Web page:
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Old 6th August 2011, 8:20 AM   #12
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I've seen no evidence that SSD's have a shorter life than HDD's. They get slow if you fill them up, sure.
It's a known fact that SSDs have limited read/write, I don't need to argue or prove it.


Quote:
Originally Posted by Linkin View Post
Have you got a flash drive that you've had for many years and no longer reads or writes? No? Then you shouldn't have an SSD that does that either, especially seeing as they've been out for such a short time.
I have plenty, they read and write with errors or data corruption and fail if not already binned.


Quote:
Originally Posted by Linkin View Post
For the time being at least, page file is necessary. Having a small, fast one on your SSD will improve performance compared to your HDD. Sure, having it disabled is faster than both, but for the time being, some programs won't work, you won't get dump files from a bsod (there are other reasons for bsod other than failed overclock and drivers you know).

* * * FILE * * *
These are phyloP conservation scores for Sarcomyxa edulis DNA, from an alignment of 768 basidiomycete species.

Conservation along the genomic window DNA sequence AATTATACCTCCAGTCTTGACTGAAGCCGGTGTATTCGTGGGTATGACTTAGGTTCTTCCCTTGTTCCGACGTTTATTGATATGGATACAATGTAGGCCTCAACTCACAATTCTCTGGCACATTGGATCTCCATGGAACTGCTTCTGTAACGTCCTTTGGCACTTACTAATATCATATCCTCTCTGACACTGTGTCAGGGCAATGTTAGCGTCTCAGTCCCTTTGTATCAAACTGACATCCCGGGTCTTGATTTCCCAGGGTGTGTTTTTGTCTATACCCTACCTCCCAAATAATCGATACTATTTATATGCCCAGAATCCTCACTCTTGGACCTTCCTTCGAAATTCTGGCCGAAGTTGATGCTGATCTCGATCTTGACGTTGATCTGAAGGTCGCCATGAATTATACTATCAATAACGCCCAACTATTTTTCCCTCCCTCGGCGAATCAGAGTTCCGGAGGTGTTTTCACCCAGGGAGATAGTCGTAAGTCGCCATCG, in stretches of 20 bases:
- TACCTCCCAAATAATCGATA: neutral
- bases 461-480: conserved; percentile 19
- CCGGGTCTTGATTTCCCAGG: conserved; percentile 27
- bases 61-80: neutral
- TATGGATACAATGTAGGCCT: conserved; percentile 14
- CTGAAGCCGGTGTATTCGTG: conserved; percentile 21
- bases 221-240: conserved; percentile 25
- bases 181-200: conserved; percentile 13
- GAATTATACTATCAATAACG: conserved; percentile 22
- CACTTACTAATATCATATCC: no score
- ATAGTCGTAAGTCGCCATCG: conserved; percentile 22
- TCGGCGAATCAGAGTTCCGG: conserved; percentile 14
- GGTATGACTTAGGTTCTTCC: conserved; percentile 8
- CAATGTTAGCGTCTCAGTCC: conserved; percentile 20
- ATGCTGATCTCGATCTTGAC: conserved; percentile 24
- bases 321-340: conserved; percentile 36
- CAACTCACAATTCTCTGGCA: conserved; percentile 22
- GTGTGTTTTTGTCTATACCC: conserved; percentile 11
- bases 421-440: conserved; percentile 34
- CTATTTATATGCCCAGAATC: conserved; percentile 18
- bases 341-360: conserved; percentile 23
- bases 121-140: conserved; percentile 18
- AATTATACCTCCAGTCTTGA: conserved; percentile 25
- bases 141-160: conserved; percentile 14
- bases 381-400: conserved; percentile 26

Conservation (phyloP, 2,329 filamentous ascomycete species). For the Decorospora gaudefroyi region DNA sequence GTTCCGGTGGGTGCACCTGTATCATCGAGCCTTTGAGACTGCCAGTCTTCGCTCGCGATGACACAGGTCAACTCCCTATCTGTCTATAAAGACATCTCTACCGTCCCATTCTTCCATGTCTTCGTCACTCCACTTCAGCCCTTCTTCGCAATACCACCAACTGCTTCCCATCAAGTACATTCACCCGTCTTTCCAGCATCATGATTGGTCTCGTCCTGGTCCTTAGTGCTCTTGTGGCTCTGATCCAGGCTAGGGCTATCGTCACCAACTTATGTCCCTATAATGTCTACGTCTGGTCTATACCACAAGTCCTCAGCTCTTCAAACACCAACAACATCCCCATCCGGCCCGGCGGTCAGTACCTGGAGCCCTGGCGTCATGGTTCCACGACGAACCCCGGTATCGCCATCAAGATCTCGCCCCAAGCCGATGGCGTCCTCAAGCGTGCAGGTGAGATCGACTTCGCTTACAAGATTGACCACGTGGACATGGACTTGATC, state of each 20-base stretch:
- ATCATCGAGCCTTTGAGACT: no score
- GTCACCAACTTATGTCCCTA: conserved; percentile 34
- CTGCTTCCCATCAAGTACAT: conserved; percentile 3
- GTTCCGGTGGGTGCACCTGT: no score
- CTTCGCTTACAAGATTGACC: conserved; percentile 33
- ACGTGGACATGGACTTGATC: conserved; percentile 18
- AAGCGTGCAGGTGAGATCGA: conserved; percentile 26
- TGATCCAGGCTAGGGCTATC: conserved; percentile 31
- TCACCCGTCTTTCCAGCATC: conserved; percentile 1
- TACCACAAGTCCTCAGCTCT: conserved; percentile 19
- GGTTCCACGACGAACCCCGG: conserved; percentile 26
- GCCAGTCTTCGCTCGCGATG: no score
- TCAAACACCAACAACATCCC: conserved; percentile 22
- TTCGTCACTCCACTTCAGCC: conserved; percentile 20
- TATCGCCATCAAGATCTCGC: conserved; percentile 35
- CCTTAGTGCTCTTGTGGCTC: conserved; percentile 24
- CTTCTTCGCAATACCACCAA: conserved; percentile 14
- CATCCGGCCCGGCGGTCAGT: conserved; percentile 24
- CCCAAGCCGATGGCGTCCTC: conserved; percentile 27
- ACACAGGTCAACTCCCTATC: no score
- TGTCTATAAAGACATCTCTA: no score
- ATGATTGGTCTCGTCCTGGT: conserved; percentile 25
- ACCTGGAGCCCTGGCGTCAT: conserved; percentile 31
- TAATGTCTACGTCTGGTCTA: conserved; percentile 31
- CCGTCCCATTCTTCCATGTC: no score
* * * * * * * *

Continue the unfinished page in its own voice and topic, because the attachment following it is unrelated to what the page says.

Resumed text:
Let the OP try for him/herself as it's just opinions floating here.
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Old 6th August 2011, 2:07 PM   #13
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It's a known fact that SSDs have limited read/write, I don't need to argue or prove it.
Limited being 18 years of read/write cycles:

http://www.tomshardware.com/reviews/...rate,2923.html
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Old 7th August 2011, 12:47 AM   #14
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It's a known fact that SSDs have limited read/write, I don't need to argue or prove it.
The amount of read and write cycles required to kill a SSD are very high, and are not the limiting factor in SSD reliability. Just because they have limited read and write doesn't mean they have a shorter lifespan at all.